With the book closed on the 2017-18 NBA season, we pick out our team of the season (or All-NBA First-Team if you like).
TEAM OF THE SEASON
Naturally, the frontrunner for MVP should be one of the five best players on the season. The killer crossovers, the stepback 3s, the Euro steps… Harden’s game is in many ways the antithesis of beautiful, free-flowing basketball, but there’s no doubting it’s effective and an art form in and of itself. There are few players in the history of the game better at scoring in one-one-one situations and Harden’s stature in today’s hierarchy is near the very top.
While Harden no doubt gets a spot on the team, choosing his backcourt mate makes for a decision that’s a little less obvious. If not for his 31 games missed to injury, Stephen Curry would earn the spot after another fantastic, but truncated, season. Instead, Lillard is deserving of the recognition, finishing as a back-end MVP candidate for leading Portland to the third-best record in the West and averaging 26.9 points, 6.6 assists and 4.5 rebounds. Often snubbed, Lillard finally gets his due.
It’s difficult to go into hyperbole with LeBron because he continues to amaze, even into his 15th season. At the age of 33, James had one of the best seasons of his career, in which he played all 82 games for the first time and averaged 27.5 points, tied a career-high with 8.6 rebounds and set a new benchmark with 9.1 assists. He’s a walking triple-double and even though his defence has slipped over the years – mostly due to effort – LeBron remains the best player in the world and a dominant singular force.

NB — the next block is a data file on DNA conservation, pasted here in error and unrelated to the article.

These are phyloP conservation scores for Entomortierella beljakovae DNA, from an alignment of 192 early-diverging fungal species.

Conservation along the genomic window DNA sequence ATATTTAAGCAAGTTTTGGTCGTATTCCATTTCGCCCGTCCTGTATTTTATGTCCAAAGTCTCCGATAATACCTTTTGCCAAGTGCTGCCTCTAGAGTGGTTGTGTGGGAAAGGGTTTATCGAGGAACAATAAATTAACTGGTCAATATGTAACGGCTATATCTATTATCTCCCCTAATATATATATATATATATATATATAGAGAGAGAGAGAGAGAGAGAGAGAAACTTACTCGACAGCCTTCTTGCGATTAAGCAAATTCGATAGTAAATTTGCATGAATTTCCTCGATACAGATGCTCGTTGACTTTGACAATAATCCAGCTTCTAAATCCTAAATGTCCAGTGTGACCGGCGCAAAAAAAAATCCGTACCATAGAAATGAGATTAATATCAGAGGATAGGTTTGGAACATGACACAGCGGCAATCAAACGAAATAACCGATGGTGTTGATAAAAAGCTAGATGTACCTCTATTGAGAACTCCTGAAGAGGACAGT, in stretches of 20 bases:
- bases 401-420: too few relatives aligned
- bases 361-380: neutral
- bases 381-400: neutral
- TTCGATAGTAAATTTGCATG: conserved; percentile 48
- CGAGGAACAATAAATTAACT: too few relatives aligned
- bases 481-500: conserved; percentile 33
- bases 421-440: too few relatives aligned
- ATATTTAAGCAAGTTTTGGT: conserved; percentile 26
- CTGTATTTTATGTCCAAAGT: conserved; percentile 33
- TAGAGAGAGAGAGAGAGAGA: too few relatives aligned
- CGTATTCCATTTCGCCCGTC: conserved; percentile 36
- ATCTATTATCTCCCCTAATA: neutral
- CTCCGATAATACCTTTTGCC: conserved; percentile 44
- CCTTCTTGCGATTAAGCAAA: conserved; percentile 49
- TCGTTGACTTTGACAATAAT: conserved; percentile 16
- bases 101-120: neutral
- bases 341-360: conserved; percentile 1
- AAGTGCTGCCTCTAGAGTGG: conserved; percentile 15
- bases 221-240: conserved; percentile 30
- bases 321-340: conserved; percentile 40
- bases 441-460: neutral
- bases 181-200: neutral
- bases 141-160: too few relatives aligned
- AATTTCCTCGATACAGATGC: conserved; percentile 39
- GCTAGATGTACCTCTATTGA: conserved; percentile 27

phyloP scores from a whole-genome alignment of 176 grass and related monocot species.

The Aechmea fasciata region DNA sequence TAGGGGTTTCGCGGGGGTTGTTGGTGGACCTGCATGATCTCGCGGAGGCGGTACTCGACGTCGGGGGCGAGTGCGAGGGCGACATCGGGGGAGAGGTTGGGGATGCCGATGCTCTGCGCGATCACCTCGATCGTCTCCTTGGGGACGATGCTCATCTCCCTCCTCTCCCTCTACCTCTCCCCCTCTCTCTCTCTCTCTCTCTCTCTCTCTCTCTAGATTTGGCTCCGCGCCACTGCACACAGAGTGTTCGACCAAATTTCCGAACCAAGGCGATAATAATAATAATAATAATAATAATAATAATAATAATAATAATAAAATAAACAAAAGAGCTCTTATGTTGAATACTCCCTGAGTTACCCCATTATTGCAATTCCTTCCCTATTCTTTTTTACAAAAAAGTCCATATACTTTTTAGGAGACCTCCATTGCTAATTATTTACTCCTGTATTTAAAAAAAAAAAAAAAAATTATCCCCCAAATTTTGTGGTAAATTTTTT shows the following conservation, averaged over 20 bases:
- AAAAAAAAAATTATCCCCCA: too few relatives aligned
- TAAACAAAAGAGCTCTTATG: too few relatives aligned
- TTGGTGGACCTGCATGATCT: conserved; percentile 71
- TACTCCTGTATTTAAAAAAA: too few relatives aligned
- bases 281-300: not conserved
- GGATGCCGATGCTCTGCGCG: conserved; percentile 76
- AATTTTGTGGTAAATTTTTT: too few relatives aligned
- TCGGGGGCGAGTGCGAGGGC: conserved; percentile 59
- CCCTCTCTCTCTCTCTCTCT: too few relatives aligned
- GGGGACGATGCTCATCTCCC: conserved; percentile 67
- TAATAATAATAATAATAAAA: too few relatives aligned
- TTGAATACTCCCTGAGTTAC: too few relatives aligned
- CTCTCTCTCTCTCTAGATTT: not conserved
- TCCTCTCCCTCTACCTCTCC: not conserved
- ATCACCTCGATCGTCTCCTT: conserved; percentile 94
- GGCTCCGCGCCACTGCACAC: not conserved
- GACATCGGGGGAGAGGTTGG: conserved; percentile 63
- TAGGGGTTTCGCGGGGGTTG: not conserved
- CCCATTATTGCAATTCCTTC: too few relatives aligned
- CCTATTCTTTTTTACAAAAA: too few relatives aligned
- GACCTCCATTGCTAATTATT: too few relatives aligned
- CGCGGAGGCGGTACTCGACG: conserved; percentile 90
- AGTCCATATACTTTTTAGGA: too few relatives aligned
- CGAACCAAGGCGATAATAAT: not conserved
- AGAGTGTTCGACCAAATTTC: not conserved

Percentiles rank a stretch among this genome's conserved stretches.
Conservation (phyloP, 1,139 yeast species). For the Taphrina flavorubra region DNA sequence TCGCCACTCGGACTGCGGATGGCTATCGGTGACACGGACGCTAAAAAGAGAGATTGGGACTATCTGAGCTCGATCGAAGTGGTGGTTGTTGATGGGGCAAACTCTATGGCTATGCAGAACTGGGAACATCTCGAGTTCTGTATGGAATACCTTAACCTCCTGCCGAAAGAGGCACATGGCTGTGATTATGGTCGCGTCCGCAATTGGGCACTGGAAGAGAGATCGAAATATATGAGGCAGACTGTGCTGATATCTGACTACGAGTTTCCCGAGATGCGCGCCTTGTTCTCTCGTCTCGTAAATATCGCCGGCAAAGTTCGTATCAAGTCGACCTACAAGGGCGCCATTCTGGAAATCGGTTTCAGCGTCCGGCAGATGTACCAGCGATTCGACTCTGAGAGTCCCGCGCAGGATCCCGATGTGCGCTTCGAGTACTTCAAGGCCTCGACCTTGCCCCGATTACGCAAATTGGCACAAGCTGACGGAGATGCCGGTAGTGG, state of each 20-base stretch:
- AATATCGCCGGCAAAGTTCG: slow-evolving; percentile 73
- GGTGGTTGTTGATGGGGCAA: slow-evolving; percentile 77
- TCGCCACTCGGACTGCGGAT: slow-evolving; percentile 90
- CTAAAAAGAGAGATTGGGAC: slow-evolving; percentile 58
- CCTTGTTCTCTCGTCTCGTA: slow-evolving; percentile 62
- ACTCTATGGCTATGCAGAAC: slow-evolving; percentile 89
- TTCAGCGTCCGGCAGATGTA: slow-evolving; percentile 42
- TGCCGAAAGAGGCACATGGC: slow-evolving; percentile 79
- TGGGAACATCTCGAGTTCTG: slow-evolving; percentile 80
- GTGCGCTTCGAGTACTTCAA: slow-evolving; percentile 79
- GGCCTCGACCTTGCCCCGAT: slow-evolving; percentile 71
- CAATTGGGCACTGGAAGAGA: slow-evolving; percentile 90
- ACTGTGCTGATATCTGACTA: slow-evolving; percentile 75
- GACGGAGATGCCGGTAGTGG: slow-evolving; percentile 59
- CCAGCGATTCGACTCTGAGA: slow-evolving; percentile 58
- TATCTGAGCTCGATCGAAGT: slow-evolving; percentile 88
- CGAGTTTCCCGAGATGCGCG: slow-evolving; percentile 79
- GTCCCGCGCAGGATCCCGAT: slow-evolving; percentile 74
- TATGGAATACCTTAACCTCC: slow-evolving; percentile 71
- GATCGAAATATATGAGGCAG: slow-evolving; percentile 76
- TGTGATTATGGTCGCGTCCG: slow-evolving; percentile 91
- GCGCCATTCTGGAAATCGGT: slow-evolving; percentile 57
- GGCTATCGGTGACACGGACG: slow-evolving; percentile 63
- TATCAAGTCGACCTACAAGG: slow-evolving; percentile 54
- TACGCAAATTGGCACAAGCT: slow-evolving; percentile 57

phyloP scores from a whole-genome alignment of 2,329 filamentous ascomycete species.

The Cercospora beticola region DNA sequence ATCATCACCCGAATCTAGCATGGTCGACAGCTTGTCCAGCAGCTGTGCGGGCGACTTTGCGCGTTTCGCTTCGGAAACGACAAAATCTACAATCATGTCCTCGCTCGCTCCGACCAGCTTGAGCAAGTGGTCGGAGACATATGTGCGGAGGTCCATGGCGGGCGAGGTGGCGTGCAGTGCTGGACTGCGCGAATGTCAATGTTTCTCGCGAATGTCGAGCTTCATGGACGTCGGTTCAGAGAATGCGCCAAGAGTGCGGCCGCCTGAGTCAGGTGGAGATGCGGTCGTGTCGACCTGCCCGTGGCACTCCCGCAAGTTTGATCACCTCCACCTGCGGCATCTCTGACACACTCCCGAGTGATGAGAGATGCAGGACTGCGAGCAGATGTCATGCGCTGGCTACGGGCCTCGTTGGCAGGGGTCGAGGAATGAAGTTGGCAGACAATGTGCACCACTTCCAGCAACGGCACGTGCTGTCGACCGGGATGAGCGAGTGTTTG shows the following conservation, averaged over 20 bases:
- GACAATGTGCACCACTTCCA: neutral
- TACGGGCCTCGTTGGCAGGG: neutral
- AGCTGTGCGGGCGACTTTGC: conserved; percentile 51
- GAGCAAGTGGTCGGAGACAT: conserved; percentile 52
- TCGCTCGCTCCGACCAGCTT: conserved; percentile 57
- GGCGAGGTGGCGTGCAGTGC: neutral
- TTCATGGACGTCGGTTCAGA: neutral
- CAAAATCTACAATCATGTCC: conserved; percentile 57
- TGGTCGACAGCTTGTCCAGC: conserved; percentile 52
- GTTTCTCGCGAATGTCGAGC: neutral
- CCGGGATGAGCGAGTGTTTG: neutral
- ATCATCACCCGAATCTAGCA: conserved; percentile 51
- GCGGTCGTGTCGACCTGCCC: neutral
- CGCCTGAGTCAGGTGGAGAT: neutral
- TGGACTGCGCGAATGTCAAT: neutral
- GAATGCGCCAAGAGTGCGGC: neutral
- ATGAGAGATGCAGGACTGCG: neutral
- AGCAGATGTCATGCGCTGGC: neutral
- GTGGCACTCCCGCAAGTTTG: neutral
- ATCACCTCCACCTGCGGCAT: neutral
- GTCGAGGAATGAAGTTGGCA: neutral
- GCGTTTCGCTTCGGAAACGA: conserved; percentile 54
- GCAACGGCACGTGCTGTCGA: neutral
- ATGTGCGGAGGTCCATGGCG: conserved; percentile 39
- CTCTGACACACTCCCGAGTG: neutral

He may not end up as one of the top vote-getters for MVP, but Durant had an extremely efficient campaign that went under the radar because of the Warriors mostly sleepwalking through the regular season. He averaged 26.4 points, 6.8 rebounds and 5.4 assists while almost being part of the 40-50-90 club for the second time in his career, shooting 51.6 per cent from the field, 41.9 per cent on 3s and 88.9 per cent at the free throw line. Another title and Finals MVP wasn’t a bad way to end it.
The Pelicans two-way star wasn’t just the best big man in the league, he had a legitimate case for MVP – or least for runner-up to Harden – after his torrid stretch in the wake of DeMarcus Cousins‘ season-ending injury. One of the few players who can impact the game at an elite level on both ends of the Court, Davis averaged 28.1 points, 11.1 rebounds, 2.6 blocks and 1.5 steals. He also extended his range and shot 34.0 per cent from deep. Just an absolute terror.
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